NOT HOME 2022: RENGA – A thousand years of collaborative writing

As David Dykes’ workshop series on collaborative writing and creation continues, we’re looking to our third session with a focus on the renga writing form–one of the oldest forms of creative writing in the world.

Magnifying glass over a book highlighting the words "poem, poet"

The commonly accepted earliest example of a renga is found in the Man’yoshu, an anthology of classical Japanese poetry dated around 759AD. This renga was quite different from most contemporary renga–namely that it only contained of two stanzas, a fair cry from later renga which reached over hundred stanzas. 

Now referred to as tanrenga, this short, two-stanza form of poetry grew in popularity as poets began to elevate the art of tsukeai–the “linking” of the stanzas within a renga. And as this aspect attained more importance, the renga grew until the longer forms superseded the originals–and entire treatises were written by masters such as Basho on the subtleties of connecting stanzas and the ideas within them.

You can, of course, link ideas physically: the bird your partner writes about might swoop under the tree in your verse. Or maybe the sound of the birds’ wings reminds you of a short waterfall, or a helicopter’s rotors. Perhaps the birds’ flight makes you think of freedom and your stanza is then about leaving work on a Friday afternoon. The possibilities and permutations of tsukeai are endless. As the succinct form of renga lives little room for metaphorical language it is often in these links that extra meanings or dimensions are added to the poem.

However, with renga’s elevation as the highest form of classical Japanese poetry the form became very formalised, with rules made restricting things such as how often the moon could be mentioned; when cherry blossoms could be written about; extending to where renga forms reached one hundred stanzas and had rules about how many stanzas could be left in between mentions of insects. 

(One result of this is haiku: this poetry form started out as hokku, literally “first verse” in the renga tradition. It was considered an honour to write the first verse in a renga, not least because of its importance to the final poem. The rules for a classical haiku–such as including a seasonal word and cutting word–began as guidelines or ideals for what a “good hokku” should include).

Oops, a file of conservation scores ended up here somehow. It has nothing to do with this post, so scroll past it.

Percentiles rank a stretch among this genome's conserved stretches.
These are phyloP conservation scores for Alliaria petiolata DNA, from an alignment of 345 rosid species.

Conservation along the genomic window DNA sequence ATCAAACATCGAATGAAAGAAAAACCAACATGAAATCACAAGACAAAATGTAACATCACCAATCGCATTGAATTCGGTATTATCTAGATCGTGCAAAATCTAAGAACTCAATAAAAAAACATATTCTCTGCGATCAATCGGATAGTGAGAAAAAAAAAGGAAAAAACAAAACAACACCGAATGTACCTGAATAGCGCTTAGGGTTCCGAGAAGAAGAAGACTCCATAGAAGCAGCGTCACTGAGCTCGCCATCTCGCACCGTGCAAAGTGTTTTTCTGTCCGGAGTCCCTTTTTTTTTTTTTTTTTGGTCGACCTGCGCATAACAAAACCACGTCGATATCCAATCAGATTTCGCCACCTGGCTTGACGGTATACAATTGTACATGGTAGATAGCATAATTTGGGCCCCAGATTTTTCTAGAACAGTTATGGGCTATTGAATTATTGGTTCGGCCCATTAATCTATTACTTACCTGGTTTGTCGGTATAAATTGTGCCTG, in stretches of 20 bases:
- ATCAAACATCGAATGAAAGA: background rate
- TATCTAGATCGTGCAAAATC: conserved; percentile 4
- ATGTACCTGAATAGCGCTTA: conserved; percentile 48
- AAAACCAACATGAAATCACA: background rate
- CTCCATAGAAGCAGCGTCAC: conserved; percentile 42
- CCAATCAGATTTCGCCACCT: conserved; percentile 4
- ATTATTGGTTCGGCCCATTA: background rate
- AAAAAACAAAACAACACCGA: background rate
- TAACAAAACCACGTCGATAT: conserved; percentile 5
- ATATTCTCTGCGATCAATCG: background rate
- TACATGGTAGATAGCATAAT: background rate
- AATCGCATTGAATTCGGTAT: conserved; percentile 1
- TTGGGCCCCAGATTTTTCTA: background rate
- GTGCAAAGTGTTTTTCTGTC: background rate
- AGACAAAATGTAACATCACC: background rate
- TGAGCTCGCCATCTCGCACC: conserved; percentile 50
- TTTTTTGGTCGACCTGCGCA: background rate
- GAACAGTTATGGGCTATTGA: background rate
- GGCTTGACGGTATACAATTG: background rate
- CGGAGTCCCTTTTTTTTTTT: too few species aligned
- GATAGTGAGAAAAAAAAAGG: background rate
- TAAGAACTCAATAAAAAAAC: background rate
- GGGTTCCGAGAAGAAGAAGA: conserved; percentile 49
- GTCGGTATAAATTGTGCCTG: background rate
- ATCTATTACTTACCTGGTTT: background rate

Almost inevitably then, the haikai no renku traditional evolved: the renga form, but with a comical, earthy edge that spoke towards a common language rather than the courtly tones of the renga tradition. Although in the English-speaking road renga tends to be the most common name, it is really the renku tradition that writers like Jane Hirschfield or marlene mountain in the 1960s and 70s adopted.

What, then, is the joy of writing renga in contemporary England? There’s something contradictory in renga: it’s built from short stanzas, no more than three lines and 20 syllables. In some of the correspondence renga I’ve helped guide writing a renga can feel like sitting by the beach on a hot summers’ day: you can look at it idly, mulling over the last stanza, then dipping into the cool ocean to think about or write your link, before returning to snooze in the sun. However as the renga nears its completion these simple, almost off-the-cuff stanza build into something much more substantial. 

There is something in the paired-back renga form which wants you to write in simple, direct language and rewards you for the subtlest hints of extra dimensions. There can be a desire in collaborative writing to want to impress other collaborators: to find that novel line, to stretch and build on images, to subvert and undo what has occurred. With renga you quickly find that if this happens too often the poem stalls, even backfires.

Instead, by focusing on the connections between ideas, the renga opens up to be a welcoming and comforting space for collaboration. Its history and technicalities fade as the natural rhythms of the form take over with a lilting, call-and-response rhythm. And as the rhythms take over, the collaboration follows easily, like returning to that cool ocean.

 

NOT HOME

MARCH – SEPTEMBER 2022

Following on from the first NOT HOME workshops, David Dykes and Lyrici Arts are continuing their partnership in 2022 to bring a further set of community workshops exploring collaborative poetry and “home” in 2020s Britain.

Supported By

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